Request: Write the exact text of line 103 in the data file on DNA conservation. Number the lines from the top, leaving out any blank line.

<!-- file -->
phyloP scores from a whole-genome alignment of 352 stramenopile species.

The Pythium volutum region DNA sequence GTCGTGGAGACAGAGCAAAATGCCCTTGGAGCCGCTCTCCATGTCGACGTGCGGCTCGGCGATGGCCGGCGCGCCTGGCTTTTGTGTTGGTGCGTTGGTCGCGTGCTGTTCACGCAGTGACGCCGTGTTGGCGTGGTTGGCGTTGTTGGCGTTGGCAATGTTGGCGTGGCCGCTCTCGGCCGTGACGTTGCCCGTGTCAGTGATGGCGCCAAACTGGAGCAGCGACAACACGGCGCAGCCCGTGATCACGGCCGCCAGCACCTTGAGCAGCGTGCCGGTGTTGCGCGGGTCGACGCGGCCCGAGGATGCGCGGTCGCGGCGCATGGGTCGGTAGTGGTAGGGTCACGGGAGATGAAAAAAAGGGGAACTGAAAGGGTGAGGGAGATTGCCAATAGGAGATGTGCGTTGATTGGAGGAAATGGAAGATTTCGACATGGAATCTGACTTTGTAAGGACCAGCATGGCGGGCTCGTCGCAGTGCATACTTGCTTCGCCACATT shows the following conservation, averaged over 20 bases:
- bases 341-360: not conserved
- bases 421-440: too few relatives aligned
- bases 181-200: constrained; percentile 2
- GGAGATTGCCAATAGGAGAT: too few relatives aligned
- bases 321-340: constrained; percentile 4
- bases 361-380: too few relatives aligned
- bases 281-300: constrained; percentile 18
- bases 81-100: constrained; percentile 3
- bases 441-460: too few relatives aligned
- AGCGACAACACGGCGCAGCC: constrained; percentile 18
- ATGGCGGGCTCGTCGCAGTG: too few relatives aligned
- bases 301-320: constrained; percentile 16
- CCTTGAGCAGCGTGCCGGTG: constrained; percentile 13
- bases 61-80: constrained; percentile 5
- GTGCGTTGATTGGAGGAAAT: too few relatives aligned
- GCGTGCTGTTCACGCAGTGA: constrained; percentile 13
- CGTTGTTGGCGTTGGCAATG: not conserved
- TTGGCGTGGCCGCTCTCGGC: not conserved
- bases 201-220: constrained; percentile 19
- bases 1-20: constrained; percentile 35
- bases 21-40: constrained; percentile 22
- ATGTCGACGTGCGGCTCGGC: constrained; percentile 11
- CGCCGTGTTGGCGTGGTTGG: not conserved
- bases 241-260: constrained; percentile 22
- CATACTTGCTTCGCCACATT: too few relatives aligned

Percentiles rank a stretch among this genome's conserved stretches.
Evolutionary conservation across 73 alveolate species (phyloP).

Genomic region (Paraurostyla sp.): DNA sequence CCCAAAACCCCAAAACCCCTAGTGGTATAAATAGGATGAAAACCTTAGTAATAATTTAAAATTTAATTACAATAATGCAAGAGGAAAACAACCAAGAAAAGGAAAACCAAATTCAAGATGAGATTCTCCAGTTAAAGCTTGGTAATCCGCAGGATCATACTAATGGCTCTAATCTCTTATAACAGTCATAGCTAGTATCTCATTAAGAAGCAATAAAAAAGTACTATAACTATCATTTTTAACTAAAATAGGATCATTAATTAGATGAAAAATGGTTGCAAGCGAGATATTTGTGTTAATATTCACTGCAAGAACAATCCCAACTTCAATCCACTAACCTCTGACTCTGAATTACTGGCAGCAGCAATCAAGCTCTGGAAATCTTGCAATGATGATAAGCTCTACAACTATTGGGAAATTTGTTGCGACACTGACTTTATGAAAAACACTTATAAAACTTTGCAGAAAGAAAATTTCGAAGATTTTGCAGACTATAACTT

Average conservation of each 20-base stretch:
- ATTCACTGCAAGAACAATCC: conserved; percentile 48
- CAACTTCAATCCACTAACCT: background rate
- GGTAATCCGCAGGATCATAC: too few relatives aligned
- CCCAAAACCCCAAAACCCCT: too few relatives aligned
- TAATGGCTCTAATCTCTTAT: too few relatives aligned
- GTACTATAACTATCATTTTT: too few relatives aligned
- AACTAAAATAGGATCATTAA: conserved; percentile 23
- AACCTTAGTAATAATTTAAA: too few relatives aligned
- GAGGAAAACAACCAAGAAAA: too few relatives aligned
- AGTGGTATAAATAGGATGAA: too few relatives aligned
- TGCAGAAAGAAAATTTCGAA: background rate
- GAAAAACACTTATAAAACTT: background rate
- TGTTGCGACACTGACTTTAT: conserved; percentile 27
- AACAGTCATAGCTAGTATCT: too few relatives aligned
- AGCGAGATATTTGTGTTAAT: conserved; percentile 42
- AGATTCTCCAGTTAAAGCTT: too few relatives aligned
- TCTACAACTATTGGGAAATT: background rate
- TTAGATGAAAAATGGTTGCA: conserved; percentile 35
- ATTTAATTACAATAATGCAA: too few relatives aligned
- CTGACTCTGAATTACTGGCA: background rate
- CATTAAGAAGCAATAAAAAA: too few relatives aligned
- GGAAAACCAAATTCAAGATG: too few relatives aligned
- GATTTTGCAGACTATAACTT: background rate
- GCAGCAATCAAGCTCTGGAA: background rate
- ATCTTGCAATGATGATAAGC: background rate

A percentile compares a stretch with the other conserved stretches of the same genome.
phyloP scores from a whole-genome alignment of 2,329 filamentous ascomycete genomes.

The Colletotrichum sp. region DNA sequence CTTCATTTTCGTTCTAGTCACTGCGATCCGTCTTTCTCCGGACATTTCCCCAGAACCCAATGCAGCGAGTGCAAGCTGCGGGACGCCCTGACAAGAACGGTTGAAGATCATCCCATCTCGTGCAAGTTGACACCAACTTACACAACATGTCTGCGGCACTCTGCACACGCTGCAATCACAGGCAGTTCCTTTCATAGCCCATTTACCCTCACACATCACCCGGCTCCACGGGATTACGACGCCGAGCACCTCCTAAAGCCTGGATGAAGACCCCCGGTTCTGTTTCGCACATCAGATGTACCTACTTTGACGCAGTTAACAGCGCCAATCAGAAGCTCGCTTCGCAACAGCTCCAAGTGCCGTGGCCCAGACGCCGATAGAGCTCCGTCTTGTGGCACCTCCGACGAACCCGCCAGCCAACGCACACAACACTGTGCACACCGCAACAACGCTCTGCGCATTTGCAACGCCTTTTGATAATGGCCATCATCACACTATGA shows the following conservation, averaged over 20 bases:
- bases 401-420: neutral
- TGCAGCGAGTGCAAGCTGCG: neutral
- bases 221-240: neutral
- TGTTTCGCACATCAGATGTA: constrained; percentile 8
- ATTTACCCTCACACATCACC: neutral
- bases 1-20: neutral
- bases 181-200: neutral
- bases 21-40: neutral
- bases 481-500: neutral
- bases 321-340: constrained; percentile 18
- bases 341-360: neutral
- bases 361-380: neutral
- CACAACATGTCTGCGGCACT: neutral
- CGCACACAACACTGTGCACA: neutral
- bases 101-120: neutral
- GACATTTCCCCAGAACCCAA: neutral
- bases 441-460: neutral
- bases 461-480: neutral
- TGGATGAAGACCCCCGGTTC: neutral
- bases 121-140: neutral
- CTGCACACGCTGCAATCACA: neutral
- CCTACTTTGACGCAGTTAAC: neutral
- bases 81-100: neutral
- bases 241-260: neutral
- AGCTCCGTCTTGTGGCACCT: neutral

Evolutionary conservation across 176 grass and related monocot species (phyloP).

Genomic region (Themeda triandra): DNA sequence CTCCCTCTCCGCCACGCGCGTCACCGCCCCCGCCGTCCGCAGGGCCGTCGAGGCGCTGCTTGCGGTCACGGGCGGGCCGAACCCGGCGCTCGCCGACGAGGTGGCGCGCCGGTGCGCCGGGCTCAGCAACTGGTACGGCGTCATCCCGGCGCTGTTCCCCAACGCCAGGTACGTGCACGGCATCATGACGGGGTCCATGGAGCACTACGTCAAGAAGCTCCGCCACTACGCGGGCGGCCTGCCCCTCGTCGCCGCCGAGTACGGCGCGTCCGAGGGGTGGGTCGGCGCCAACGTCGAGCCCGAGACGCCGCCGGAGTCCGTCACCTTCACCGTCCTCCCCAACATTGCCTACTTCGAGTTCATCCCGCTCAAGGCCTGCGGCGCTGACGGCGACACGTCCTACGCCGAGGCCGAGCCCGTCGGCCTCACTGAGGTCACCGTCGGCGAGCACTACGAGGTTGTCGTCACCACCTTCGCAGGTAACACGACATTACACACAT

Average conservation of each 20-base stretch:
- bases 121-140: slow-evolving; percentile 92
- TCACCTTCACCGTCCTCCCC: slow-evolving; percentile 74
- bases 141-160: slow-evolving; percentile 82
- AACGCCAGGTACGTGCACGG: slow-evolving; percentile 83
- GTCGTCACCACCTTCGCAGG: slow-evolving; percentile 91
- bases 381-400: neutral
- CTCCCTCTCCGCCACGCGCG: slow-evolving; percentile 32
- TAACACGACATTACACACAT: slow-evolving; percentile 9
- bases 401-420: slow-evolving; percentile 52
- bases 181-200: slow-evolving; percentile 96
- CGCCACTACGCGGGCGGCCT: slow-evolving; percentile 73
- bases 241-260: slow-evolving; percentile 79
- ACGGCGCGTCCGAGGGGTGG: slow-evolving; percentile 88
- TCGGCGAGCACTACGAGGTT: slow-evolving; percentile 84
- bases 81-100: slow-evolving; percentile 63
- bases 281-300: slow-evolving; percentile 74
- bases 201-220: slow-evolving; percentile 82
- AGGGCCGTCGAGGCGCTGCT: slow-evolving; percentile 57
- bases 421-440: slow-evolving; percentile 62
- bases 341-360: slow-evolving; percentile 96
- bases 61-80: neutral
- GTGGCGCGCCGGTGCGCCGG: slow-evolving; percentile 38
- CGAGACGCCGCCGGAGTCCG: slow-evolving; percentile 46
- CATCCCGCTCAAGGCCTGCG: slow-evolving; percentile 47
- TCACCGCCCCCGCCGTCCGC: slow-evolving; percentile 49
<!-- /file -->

- bases 281-300: slow-evolving; percentile 74